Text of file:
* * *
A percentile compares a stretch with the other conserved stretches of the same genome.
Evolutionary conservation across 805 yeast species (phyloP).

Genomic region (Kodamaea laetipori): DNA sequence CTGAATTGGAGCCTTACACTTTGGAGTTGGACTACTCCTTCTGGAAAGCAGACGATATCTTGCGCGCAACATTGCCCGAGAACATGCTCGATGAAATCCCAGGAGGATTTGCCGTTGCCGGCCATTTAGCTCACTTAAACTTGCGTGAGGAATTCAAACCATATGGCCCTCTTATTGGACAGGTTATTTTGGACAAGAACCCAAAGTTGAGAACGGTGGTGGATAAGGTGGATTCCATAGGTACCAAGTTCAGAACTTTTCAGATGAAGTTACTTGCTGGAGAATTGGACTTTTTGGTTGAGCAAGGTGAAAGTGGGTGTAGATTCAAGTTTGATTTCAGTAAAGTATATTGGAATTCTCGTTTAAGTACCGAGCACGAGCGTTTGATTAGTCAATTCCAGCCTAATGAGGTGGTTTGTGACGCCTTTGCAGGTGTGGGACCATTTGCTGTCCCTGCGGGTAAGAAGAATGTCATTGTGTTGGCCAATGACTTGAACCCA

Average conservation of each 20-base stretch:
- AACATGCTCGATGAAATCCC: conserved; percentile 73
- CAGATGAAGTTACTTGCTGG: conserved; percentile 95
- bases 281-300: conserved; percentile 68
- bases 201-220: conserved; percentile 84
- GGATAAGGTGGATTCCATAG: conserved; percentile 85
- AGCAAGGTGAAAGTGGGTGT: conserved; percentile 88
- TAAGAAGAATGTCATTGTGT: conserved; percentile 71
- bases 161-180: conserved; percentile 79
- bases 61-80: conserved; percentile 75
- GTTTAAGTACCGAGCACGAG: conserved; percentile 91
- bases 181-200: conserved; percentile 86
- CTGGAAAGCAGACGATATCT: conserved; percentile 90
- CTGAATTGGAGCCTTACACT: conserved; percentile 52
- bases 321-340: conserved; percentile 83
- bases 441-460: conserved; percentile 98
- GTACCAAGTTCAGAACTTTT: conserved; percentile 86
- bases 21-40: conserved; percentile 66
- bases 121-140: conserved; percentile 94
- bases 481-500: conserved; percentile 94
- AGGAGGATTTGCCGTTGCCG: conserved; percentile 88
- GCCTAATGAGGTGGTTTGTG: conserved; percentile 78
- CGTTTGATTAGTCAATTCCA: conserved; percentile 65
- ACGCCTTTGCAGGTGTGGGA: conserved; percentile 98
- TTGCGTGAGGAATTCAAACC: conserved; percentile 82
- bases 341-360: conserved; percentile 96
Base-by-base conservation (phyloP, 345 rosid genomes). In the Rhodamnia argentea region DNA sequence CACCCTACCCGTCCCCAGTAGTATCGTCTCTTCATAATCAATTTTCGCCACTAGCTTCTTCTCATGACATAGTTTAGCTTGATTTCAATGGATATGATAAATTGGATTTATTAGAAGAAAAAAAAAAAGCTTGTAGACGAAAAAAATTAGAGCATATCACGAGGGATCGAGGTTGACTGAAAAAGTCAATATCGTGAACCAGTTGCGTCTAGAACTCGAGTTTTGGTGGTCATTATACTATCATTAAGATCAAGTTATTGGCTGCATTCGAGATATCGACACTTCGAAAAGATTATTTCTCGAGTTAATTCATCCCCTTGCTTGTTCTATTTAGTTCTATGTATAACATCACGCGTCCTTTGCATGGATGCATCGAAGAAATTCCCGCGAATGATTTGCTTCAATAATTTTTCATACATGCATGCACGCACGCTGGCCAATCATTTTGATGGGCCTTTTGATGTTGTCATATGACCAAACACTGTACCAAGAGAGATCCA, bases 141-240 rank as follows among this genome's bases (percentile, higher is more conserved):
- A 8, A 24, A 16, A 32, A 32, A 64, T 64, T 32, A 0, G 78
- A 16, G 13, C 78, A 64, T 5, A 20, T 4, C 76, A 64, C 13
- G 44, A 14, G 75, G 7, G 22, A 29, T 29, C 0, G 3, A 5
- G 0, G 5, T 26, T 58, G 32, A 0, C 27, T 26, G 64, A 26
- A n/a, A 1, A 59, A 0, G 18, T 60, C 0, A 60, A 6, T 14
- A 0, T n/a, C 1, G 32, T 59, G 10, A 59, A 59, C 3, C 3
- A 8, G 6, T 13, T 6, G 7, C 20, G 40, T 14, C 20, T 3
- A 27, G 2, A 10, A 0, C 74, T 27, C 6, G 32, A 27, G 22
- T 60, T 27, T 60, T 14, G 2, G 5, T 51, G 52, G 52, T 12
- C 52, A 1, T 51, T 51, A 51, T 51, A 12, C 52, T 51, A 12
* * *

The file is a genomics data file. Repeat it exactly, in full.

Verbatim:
A percentile compares a stretch with the other conserved stretches of the same genome.
Evolutionary conservation across 805 yeast species (phyloP).

Genomic region (Kodamaea laetipori): DNA sequence CTGAATTGGAGCCTTACACTTTGGAGTTGGACTACTCCTTCTGGAAAGCAGACGATATCTTGCGCGCAACATTGCCCGAGAACATGCTCGATGAAATCCCAGGAGGATTTGCCGTTGCCGGCCATTTAGCTCACTTAAACTTGCGTGAGGAATTCAAACCATATGGCCCTCTTATTGGACAGGTTATTTTGGACAAGAACCCAAAGTTGAGAACGGTGGTGGATAAGGTGGATTCCATAGGTACCAAGTTCAGAACTTTTCAGATGAAGTTACTTGCTGGAGAATTGGACTTTTTGGTTGAGCAAGGTGAAAGTGGGTGTAGATTCAAGTTTGATTTCAGTAAAGTATATTGGAATTCTCGTTTAAGTACCGAGCACGAGCGTTTGATTAGTCAATTCCAGCCTAATGAGGTGGTTTGTGACGCCTTTGCAGGTGTGGGACCATTTGCTGTCCCTGCGGGTAAGAAGAATGTCATTGTGTTGGCCAATGACTTGAACCCA

Average conservation of each 20-base stretch:
- AACATGCTCGATGAAATCCC: conserved; percentile 73
- CAGATGAAGTTACTTGCTGG: conserved; percentile 95
- bases 281-300: conserved; percentile 68
- bases 201-220: conserved; percentile 84
- GGATAAGGTGGATTCCATAG: conserved; percentile 85
- AGCAAGGTGAAAGTGGGTGT: conserved; percentile 88
- TAAGAAGAATGTCATTGTGT: conserved; percentile 71
- bases 161-180: conserved; percentile 79
- bases 61-80: conserved; percentile 75
- GTTTAAGTACCGAGCACGAG: conserved; percentile 91
- bases 181-200: conserved; percentile 86
- CTGGAAAGCAGACGATATCT: conserved; percentile 90
- CTGAATTGGAGCCTTACACT: conserved; percentile 52
- bases 321-340: conserved; percentile 83
- bases 441-460: conserved; percentile 98
- GTACCAAGTTCAGAACTTTT: conserved; percentile 86
- bases 21-40: conserved; percentile 66
- bases 121-140: conserved; percentile 94
- bases 481-500: conserved; percentile 94
- AGGAGGATTTGCCGTTGCCG: conserved; percentile 88
- GCCTAATGAGGTGGTTTGTG: conserved; percentile 78
- CGTTTGATTAGTCAATTCCA: conserved; percentile 65
- ACGCCTTTGCAGGTGTGGGA: conserved; percentile 98
- TTGCGTGAGGAATTCAAACC: conserved; percentile 82
- bases 341-360: conserved; percentile 96
Base-by-base conservation (phyloP, 345 rosid genomes). In the Rhodamnia argentea region DNA sequence CACCCTACCCGTCCCCAGTAGTATCGTCTCTTCATAATCAATTTTCGCCACTAGCTTCTTCTCATGACATAGTTTAGCTTGATTTCAATGGATATGATAAATTGGATTTATTAGAAGAAAAAAAAAAAGCTTGTAGACGAAAAAAATTAGAGCATATCACGAGGGATCGAGGTTGACTGAAAAAGTCAATATCGTGAACCAGTTGCGTCTAGAACTCGAGTTTTGGTGGTCATTATACTATCATTAAGATCAAGTTATTGGCTGCATTCGAGATATCGACACTTCGAAAAGATTATTTCTCGAGTTAATTCATCCCCTTGCTTGTTCTATTTAGTTCTATGTATAACATCACGCGTCCTTTGCATGGATGCATCGAAGAAATTCCCGCGAATGATTTGCTTCAATAATTTTTCATACATGCATGCACGCACGCTGGCCAATCATTTTGATGGGCCTTTTGATGTTGTCATATGACCAAACACTGTACCAAGAGAGATCCA, bases 141-240 rank as follows among this genome's bases (percentile, higher is more conserved):
- A 8, A 24, A 16, A 32, A 32, A 64, T 64, T 32, A 0, G 78
- A 16, G 13, C 78, A 64, T 5, A 20, T 4, C 76, A 64, C 13
- G 44, A 14, G 75, G 7, G 22, A 29, T 29, C 0, G 3, A 5
- G 0, G 5, T 26, T 58, G 32, A 0, C 27, T 26, G 64, A 26
- A n/a, A 1, A 59, A 0, G 18, T 60, C 0, A 60, A 6, T 14
- A 0, T n/a, C 1, G 32, T 59, G 10, A 59, A 59, C 3, C 3
- A 8, G 6, T 13, T 6, G 7, C 20, G 40, T 14, C 20, T 3
- A 27, G 2, A 10, A 0, C 74, T 27, C 6, G 32, A 27, G 22
- T 60, T 27, T 60, T 14, G 2, G 5, T 51, G 52, G 52, T 12
- C 52, A 1, T 51, T 51, A 51, T 51, A 12, C 52, T 51, A 12